All of us. The churches who came to use the facilities.  Regular, ordinary wakeboarders who might go out of our way to avoid the bikini contest but did nothing to intervene.

Wakeboarding will be a boobs-n-beer sport until we shed light on the misogyny promoted by some people who are powerful in the sport and demand change.

Women in wakeboarding can do so much more than carry the boy-men of the sport on their backs.

We all believe you are the Zen Master, the Jedi knight of cable operators–quiet, but fearless.

I remember the long, long time I struggled with the process of getting off the dock.

There was phase one–total assistance.

Phase two–swing the board

Phase three–push and count to three

Phase four–just count.

And an optional loop of these last three phases for wakeskate.

I can do it all myself now, although never do I take it for granted.

There would be times–many, many times when just knowing that you were operating made the kids and I breath a sigh of relief.

It wasn’t just that you were a good cable operator, you made us calm.  You had our back.

And we loved you and admired you for it.

I don’t trust many people.  I trust you.  You are the best.

And because I trust you, and because you are the best, I will miss you so much.

As far as we are concerned you will always be family.  And you go on to the next step with our prayers and our hope to see you thrive.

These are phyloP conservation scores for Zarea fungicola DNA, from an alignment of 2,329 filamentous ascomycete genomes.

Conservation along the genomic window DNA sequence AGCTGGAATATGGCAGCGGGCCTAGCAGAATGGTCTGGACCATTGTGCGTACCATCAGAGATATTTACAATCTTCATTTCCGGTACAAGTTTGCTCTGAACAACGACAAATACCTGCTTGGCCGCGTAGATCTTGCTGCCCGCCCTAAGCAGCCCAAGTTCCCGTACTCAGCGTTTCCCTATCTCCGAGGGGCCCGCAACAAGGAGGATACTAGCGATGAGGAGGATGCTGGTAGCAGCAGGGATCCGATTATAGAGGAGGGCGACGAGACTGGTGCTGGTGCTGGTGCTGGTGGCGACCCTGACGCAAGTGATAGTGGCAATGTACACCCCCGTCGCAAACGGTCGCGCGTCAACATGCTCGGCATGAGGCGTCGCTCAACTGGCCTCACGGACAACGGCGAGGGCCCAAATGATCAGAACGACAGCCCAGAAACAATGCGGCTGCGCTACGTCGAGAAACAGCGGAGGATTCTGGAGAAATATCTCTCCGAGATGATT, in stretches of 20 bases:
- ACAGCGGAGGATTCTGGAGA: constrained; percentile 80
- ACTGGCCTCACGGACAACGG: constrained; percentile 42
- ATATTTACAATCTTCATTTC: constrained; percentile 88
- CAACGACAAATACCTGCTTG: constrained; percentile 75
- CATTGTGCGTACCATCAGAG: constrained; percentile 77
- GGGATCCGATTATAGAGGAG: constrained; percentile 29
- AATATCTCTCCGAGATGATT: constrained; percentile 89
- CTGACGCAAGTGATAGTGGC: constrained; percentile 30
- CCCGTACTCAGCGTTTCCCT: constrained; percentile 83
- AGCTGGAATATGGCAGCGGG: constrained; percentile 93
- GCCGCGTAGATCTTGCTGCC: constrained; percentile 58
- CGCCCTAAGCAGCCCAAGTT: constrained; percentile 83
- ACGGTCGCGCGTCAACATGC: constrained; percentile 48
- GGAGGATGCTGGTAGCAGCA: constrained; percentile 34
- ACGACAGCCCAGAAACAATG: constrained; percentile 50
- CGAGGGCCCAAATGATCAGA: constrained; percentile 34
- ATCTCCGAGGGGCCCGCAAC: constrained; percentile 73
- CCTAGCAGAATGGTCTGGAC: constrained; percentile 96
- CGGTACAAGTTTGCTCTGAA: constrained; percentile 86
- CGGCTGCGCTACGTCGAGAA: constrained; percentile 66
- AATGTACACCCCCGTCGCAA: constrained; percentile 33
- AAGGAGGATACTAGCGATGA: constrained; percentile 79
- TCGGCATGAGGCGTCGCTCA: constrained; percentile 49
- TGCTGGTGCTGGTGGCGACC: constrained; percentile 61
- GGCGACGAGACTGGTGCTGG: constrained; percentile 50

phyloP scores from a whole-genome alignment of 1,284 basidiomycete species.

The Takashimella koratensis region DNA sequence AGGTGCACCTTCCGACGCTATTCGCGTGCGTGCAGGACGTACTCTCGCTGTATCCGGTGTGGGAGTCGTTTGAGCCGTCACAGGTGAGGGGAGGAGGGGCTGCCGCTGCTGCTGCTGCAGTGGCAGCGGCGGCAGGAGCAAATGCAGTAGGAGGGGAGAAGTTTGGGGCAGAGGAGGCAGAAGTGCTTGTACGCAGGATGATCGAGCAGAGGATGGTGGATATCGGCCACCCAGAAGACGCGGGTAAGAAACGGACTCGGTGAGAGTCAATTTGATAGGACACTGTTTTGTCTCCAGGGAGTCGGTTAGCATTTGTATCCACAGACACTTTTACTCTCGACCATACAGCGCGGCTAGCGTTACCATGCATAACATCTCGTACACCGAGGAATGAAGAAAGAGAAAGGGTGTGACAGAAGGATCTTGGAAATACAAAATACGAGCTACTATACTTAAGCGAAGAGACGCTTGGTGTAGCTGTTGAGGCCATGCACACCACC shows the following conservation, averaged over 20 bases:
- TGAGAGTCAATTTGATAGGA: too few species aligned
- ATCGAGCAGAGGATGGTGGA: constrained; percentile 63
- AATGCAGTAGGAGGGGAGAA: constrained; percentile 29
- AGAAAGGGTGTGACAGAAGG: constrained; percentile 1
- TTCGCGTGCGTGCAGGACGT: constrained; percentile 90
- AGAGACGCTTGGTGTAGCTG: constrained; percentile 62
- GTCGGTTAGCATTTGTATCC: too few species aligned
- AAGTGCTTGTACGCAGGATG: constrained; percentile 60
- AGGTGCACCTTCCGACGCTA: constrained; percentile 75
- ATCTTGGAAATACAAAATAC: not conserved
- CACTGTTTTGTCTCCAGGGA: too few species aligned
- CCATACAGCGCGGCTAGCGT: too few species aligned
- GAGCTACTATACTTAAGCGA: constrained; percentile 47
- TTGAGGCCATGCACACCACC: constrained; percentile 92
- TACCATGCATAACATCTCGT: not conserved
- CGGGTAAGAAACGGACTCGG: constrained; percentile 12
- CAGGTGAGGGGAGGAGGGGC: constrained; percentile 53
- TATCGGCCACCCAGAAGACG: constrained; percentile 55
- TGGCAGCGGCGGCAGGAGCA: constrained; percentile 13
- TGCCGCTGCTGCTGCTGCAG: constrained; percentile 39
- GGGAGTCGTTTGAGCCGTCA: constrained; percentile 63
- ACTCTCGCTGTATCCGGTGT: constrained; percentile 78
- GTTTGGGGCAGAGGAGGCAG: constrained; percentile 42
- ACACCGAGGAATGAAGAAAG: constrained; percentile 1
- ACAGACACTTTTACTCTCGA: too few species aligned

On and off the water, may you thrive.

You will be forever a part of our story.

Thank you,

E, for all of us

I wear a mouth guard at night and a completely different one in the day

The night guards my nightmares
Things I fear will be
Because things I fear have been

The day guards my mouth
A boxing coach in the corner of each object I hit
Going 20 miles an hour

You can pray with your mouth open or resort to words you have needed
All your life Jesus I say over and over when all others fail

I say Jesus see Jesus
Never let go of my hand

I was exhausted when I went to bed. I tend to read until I can’t stand it anymore, hoping my fatigue will overcome my fear.

So when I woke up at 4:30 in the morning I pondered my insomnia–was it fear? Or the soreness in my chest from a wakeboarding fall?

I have not been writing. Writing, like wakeboarding, is something I do to process the pain and confusion of my broken story in this broken world.

Sometimes it is not enough.

I have contemplated both of these regular practices in my life–the writing and the shredding, and find that I can have “blocks” in both.

My husband helped me overcome my most recent wakeboarding block by taking me to a different cable lake.

The change of venue and structures helped. My sense of urgency helped. Prayer helped, as did a humbling reminder of my weakness, and the encouragement of my family.

And weirdly enough the pain of a fall helped as well–a reminder both that fear is sometimes justified and that learning a new trick can be a painful investment.

A painful investment, followed by joy.

Jesus is the master in this–for the joy set before Him, endured the Cross.. Jesus swallows all the pain of a broken world and gives us impossible joy in return–a demoniac returned to whole, a 12 year old returned to life.

Miraculous God: worth the sleepless nights to wonder…

In the end I realized
It wasn’t in my mind
The anchor had shifted
Turning the ramp askew

In an artificial light
Mirrored sea

I kept making excuses
For my broken mind
Not seeing the impossible
God in the storm

He is not sleeping
He is not far away
He is here
To stay